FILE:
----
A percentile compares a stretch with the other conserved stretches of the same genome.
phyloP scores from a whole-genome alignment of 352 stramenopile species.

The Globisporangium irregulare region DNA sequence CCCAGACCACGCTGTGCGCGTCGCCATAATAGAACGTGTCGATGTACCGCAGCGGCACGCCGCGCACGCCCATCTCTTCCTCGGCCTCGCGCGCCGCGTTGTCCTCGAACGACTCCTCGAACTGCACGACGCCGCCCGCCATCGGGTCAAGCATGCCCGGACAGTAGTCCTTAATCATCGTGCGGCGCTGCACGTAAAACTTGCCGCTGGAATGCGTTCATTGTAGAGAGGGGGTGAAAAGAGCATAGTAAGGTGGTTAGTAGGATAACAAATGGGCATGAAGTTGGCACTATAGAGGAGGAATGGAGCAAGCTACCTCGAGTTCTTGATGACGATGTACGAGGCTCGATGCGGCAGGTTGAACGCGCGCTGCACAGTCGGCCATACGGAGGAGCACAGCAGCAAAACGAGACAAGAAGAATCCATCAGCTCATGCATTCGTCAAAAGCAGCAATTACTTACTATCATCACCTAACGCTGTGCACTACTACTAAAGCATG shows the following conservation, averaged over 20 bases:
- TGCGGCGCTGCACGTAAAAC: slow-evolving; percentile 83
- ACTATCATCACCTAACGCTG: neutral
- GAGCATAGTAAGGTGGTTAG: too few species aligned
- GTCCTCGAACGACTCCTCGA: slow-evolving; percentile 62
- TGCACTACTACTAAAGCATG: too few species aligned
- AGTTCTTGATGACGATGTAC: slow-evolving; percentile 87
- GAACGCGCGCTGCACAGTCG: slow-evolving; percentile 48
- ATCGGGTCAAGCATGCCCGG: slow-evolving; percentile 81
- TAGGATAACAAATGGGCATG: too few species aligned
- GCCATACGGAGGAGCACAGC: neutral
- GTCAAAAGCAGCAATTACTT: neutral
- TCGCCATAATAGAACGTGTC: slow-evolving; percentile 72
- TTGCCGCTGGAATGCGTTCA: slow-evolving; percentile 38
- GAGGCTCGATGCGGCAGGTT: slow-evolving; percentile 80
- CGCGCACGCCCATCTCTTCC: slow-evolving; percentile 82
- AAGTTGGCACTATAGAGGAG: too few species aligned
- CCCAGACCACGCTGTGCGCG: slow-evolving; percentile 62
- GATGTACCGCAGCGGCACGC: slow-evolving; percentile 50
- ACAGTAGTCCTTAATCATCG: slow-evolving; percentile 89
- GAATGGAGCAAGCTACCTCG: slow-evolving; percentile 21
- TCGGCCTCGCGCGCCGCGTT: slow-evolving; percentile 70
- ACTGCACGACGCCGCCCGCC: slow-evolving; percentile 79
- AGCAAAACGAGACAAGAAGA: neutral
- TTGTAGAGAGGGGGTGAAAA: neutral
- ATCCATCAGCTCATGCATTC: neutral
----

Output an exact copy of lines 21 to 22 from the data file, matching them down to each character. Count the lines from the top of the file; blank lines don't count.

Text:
- GATGTACCGCAGCGGCACGC: slow-evolving; percentile 50
- ACAGTAGTCCTTAATCATCG: slow-evolving; percentile 89